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Kristin Hohman serves as Associate Editor for DPR.
Where you live can be just as much of a factor in determining dental health as brushing, flossing, and routine checkups.
Location, location, location. It affects a multitude of things-real estate, businesses, and yes, even oral health.
Where you live can be just as much of a factor in determining dental health as brushing, flossing, and routine checkups. Certain parts of the U.S. have more dental professionals than others, as well as higher uses of fluoridated water supplies, according to the CDC.
WalletHub, the credit score calculating website, has taken this data to determine the states with the best and worst oral health. Using criteria across 26 indicators of dental wellness, the survey compared all 50 states and the District of Columbia across a spectrum of ages.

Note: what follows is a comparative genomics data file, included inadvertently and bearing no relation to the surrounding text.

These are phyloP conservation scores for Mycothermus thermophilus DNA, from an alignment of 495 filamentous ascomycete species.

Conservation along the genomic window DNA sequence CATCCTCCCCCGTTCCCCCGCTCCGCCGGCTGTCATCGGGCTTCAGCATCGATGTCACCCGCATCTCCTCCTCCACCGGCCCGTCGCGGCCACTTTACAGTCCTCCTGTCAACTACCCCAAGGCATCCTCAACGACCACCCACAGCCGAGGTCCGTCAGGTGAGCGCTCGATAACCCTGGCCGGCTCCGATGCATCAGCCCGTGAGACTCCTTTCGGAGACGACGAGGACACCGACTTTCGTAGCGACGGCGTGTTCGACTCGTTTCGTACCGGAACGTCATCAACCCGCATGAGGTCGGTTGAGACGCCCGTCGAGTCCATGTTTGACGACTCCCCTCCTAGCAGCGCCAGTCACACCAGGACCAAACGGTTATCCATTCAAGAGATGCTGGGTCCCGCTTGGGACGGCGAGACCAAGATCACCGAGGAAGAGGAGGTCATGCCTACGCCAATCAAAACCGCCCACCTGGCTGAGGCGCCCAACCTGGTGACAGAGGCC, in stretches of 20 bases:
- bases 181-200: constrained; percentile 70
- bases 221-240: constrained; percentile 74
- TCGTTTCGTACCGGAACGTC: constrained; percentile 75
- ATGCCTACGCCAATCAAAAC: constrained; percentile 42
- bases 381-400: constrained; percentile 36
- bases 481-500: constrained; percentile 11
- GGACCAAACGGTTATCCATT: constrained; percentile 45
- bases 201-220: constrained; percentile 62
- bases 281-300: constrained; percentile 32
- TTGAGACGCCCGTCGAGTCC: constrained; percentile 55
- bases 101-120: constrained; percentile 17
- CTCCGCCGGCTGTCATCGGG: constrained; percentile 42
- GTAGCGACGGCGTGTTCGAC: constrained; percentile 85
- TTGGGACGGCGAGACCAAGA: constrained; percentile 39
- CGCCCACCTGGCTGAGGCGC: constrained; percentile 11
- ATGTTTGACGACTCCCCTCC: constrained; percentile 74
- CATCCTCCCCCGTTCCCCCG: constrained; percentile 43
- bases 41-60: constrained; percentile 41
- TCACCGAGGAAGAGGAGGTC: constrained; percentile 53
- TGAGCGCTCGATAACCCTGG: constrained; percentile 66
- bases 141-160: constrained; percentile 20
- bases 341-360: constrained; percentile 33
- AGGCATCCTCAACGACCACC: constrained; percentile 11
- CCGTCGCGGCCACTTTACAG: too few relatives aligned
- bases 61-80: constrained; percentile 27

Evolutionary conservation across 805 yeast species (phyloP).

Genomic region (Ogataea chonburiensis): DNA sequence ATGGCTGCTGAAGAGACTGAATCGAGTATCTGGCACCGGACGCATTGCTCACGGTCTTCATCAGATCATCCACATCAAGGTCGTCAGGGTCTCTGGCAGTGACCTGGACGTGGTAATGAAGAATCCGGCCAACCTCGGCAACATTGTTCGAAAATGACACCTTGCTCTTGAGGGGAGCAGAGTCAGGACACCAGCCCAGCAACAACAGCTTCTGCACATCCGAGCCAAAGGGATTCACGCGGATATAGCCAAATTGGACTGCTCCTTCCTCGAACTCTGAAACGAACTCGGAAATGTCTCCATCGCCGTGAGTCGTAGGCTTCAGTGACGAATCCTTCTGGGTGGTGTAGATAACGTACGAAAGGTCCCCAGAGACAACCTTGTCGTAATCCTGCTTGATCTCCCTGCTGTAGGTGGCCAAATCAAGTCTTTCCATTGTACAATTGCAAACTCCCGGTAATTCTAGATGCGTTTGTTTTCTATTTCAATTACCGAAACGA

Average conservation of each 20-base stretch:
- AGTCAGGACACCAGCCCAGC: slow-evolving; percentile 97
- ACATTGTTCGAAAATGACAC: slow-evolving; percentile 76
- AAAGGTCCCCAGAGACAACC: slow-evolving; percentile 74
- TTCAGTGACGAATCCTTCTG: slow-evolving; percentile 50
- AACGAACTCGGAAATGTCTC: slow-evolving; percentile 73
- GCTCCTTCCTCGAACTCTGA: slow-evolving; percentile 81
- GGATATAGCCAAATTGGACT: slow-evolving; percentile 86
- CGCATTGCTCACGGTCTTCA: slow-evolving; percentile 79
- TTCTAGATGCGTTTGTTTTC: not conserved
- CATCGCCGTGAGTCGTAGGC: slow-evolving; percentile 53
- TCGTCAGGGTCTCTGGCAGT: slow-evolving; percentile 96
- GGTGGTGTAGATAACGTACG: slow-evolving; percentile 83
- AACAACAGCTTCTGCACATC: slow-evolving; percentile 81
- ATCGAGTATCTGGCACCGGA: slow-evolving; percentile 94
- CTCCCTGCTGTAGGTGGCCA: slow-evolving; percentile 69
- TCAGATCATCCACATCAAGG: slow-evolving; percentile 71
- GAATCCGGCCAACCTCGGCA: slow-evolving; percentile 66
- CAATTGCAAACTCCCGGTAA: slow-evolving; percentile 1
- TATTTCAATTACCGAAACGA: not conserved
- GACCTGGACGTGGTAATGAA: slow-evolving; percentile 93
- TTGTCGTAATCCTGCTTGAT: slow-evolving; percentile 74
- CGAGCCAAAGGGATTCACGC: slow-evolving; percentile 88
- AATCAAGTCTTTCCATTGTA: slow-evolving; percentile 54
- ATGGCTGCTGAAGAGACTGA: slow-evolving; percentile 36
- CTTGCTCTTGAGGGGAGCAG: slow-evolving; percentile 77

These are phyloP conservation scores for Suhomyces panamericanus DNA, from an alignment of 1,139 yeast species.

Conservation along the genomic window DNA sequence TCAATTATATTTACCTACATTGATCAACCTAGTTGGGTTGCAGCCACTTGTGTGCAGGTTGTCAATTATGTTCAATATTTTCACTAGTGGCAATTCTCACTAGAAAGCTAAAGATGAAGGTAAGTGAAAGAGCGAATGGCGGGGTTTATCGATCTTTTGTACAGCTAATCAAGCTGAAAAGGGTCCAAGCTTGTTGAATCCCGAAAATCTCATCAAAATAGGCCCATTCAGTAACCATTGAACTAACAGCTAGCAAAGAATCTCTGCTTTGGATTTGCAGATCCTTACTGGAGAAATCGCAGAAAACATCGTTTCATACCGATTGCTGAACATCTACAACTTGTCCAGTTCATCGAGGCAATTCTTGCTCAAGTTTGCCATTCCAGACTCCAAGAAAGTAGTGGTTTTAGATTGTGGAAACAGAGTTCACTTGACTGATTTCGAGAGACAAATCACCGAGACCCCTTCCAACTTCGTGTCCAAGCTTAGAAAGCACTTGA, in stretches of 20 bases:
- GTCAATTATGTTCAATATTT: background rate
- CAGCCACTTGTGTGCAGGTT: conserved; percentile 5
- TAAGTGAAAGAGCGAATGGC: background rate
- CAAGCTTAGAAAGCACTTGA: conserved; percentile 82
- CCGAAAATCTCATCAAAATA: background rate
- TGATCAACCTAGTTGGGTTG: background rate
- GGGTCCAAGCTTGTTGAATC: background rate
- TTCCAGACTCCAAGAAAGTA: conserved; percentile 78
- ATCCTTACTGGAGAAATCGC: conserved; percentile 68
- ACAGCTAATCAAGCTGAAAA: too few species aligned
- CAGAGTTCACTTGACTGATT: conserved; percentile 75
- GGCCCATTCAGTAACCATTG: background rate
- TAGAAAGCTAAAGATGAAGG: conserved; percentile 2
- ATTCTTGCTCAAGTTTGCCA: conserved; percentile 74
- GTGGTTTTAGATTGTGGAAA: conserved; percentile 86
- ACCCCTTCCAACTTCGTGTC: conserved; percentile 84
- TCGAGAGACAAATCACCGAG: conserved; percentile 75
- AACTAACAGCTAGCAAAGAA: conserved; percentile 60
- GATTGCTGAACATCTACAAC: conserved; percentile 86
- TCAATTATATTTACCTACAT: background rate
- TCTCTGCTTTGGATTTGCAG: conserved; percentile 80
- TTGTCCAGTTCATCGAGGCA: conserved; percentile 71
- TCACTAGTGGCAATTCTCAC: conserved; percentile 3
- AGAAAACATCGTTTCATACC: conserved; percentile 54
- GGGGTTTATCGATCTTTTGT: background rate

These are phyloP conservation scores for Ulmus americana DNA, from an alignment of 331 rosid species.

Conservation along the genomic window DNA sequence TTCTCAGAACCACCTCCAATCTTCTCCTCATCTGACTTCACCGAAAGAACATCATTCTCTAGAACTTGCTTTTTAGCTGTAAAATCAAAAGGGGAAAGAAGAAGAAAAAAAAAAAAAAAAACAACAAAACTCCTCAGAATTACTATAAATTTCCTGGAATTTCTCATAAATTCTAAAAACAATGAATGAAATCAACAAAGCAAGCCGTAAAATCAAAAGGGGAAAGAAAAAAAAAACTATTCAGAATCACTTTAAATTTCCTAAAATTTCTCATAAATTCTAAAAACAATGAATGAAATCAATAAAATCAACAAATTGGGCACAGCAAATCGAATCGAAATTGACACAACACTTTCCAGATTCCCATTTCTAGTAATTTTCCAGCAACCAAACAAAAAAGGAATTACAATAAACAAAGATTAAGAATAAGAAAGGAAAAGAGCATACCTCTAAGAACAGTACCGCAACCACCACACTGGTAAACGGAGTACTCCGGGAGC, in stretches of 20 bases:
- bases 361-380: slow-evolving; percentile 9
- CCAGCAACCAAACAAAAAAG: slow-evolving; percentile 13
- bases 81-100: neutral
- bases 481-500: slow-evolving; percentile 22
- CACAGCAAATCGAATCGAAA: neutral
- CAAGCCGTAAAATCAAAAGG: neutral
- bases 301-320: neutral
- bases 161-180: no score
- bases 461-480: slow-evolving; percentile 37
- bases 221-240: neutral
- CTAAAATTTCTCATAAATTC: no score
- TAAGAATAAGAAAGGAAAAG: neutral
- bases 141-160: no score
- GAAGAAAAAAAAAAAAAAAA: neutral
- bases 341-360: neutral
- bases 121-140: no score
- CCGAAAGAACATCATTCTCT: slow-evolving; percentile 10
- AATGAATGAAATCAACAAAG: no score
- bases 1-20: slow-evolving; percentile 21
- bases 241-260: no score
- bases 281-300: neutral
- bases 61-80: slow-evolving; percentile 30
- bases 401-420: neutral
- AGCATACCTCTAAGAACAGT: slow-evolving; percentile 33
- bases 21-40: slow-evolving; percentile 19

The Midwest topped the charts, with three of the top five states (Wisconsin,1; Illinois, 2; Minnesota, 3), and nine in the top 20 states (North Dakota, 6; Michigan, 7; Iowa, 10; Ohio, 12; South Dakota, 16; Nebraska, 17).
The east coast followed, with the District of Columbia, Connecticut, and Massachusetts raking fourth, fifth, and eighth respectively. The west coast’s top entries were Washington (13), Hawaii (14), Oregon (19), and Arizona (20).
Surprisingly, populated states like New York (33) and California (40) did not fare as well. Southern states such as Kentucky (43), Alabama (46), and Mississippi (51) were ranked the lowest.
The survey also found that the highest percentage of adults who visited a dentist in the last year lived in Connecticut, Hawaii, Massachusetts, Minnesota, and the District of Columbia.
The states with the most dentists per capita were Utah, District of Columbia, Oregon, Massachusetts, and Montana.
The survey also looked at beverage consumption, smoking habits, and quality of life. To see the full list of 2020 results and the report’s methodology, click here.